Old Photos: Retouching The History

The extent of the falsification of the official Soviet history is still mind-boggling many years after the USSR went extinct. “The Commissar Vanishes” by David King provides a small glimpse into the Soviet photo manipulation at the time when a Photoshop was an actual photo shop. In the years after the Revolution as the result of the Red Terror and later the Great Purge, the official history had to be corrected to reflect the destruction of millions of the “enemies of the people”. Many of them were prominent revolutionaries, frequently appearing next to Lenin and Stalin in the photographs. It was easier to get rid of a person than completely wipe out the record of their existence, but the Soviet people were persistent and came close to erasing all traces of the entire lives from the record. Some of the materials shown in the book survived only abroad. Even owning a photo could trigger a new way of arrests and murders.

I copied a few photos from the book (I am pretty sure illegally) but it is available from the library so if the subject interests you, go ahead and rent it. I am not even going to list the people on the photos (I am sure you’ll recognize Stalin); what’s important is that each airbrushing or a crop represents death, labor camps, murder, lies and in many cases disappearance of the whole families, their friends, co-workers and sometimes neighbors.

Here is another set:

Do we engage in cleaning up history? The answer is: every day. Sometimes it’s innocent like omitting a distinguished employment at Domino’s, sometimes it’s more serious like erasing some unpleasant facts from a politician’s biography. Hopefully it will never come to this again:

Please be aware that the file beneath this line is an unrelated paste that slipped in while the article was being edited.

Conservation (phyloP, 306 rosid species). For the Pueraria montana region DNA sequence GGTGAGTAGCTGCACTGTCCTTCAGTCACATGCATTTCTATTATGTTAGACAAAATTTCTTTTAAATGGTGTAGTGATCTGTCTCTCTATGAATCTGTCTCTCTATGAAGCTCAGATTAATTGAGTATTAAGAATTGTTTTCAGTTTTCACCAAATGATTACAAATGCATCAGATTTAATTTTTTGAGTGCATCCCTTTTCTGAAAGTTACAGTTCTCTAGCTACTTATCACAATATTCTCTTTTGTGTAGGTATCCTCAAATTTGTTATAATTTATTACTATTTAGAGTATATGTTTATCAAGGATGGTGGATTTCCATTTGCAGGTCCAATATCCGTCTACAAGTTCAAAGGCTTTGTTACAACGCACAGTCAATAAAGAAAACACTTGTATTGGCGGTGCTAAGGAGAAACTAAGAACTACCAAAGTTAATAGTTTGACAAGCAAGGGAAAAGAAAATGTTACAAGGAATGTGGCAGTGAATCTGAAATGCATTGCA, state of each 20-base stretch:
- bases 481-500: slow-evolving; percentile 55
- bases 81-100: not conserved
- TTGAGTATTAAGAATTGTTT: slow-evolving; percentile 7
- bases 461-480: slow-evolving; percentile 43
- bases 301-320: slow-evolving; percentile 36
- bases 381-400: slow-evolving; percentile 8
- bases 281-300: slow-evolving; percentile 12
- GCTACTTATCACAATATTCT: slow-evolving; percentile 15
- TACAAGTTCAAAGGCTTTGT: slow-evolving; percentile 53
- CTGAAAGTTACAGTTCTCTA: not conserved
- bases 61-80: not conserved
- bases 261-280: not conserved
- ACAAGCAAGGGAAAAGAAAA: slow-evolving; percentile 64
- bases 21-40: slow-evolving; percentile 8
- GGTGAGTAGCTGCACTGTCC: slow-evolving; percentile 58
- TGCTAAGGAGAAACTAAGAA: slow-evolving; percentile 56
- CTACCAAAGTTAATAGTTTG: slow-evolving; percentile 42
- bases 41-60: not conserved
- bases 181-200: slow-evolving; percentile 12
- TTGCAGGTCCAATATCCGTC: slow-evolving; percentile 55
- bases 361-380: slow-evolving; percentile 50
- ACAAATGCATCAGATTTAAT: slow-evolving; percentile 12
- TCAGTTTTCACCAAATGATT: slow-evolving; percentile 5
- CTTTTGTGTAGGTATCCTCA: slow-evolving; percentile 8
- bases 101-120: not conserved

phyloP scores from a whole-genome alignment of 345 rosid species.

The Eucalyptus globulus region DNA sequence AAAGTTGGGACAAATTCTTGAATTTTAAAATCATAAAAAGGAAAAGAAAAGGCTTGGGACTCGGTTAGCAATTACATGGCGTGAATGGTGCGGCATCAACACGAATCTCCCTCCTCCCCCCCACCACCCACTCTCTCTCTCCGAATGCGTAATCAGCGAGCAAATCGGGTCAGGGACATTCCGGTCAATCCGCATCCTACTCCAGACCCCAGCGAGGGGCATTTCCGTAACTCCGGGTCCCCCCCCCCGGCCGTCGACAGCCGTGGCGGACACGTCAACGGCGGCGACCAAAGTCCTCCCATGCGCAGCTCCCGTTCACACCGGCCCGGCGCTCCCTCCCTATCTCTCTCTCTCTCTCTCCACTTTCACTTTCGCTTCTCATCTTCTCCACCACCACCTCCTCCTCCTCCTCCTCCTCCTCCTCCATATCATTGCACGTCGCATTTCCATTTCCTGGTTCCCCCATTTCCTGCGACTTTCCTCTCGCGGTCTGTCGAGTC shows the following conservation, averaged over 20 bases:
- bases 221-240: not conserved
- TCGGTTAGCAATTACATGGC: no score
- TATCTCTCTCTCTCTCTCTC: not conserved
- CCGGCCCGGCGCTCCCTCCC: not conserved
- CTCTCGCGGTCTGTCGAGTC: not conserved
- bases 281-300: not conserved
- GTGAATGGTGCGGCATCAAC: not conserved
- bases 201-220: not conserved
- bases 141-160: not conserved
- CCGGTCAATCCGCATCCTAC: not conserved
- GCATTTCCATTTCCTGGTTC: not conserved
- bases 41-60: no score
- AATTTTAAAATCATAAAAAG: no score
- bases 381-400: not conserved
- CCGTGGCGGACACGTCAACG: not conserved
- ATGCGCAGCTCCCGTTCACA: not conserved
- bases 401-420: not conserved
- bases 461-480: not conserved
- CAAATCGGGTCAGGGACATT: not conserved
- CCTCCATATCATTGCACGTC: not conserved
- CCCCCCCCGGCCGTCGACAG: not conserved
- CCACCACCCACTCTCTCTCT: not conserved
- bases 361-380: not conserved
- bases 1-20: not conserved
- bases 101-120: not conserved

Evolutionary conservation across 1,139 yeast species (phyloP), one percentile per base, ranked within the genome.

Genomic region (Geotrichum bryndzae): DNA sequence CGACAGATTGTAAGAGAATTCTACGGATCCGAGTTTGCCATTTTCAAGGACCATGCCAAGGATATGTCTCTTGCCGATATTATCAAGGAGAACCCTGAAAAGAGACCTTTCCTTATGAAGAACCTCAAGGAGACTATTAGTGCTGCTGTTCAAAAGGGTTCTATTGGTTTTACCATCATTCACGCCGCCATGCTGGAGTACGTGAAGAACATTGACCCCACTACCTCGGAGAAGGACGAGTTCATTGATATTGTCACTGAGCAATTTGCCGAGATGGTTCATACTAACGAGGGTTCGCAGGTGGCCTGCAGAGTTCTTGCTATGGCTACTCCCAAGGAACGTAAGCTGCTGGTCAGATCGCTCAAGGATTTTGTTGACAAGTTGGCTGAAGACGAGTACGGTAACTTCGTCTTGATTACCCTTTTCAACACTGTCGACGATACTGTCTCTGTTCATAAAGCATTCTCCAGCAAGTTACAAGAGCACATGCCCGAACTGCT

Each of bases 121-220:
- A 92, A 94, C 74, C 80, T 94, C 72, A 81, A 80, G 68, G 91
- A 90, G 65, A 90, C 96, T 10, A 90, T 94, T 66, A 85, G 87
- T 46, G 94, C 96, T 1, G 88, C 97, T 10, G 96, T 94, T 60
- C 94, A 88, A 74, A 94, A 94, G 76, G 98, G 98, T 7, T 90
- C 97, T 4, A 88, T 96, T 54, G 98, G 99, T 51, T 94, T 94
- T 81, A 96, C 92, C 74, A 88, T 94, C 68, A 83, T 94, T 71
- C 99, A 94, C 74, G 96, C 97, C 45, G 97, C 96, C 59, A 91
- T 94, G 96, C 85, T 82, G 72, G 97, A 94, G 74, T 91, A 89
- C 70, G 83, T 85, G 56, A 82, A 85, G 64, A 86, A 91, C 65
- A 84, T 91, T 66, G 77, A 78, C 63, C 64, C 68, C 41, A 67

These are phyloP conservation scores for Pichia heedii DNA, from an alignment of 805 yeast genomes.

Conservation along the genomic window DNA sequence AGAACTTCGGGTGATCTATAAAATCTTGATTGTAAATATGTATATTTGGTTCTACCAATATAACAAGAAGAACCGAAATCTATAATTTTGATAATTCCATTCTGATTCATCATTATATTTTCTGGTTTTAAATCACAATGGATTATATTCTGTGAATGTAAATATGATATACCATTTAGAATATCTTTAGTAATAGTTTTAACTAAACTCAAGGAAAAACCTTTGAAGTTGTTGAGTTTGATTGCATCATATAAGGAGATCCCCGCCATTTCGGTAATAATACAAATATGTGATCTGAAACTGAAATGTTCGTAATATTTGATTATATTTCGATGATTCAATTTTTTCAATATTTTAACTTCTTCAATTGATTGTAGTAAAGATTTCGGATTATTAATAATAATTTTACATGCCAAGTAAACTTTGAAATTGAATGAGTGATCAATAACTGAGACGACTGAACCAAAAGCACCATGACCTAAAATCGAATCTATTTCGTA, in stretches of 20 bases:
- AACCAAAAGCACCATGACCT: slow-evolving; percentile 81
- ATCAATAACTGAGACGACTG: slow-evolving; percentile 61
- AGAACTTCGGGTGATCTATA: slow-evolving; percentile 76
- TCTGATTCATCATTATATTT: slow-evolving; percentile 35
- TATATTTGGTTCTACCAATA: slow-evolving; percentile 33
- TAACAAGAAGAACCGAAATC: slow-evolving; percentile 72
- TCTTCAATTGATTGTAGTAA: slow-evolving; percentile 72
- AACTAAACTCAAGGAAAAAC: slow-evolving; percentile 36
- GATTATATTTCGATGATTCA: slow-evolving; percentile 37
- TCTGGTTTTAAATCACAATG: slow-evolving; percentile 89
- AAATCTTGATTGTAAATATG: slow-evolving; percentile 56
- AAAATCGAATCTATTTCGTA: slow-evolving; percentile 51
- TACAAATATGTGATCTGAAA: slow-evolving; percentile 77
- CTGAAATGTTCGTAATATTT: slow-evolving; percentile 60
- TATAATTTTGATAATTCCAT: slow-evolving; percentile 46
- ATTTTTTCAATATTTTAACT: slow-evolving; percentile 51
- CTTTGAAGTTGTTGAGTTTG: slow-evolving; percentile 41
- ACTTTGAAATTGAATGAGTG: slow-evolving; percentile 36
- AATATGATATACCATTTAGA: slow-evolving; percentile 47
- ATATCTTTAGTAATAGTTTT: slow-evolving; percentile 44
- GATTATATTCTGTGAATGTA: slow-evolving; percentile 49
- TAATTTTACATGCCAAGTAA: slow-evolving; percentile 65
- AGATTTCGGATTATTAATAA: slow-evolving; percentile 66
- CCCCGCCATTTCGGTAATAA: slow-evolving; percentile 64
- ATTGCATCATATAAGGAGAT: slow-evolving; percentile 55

UPDATE: Emaw unleashed his Googling skills to find my own long-lost and retouched photo.

  • This reminds me of the German words for History: Historie: the facts as they actually happened and Geschichte: the story of what happened. The Soviets (just like the Nazis) were masterminds in “reinterpreting” both the Historie and the Geschichte. It’s sad to think how many real events were lost because of this…that book sounds absolutely fascinating…

  • Very interesting!

  • I’ve had to do that in wedding group photos when boyfriends of the bride’s sisters are out of the picture suddenly. It ain’t easy. I always try to get the family to take one picture with and one without.

  • This post is really cool. It actually prompted me to do a little more research. It’s amazing what kind of dirt you can dig up on people using the internet.

  • It seems like the more open your jacket is, the less likely it is for you to make the touch up… good to know.

  • Thanks for finding my long lost photo, Emaw. Internet makes it tougher to wipe out our traces, long after I croak my carrot recipe will still be somewhere in Google cache.
    Logtar, I think it goes more like: is the person on the photo Stalin? Yes-leave on the photo; No-shoot and retouch, go back to the start.
    hyperblogal- do you replace them with the background or a vase?or maybe a muppet?

  • Korean Person

    WOW, what an awesome post and book!

  • David Remley

    I’ve done the same thing with boyfriends in family wedding pictures….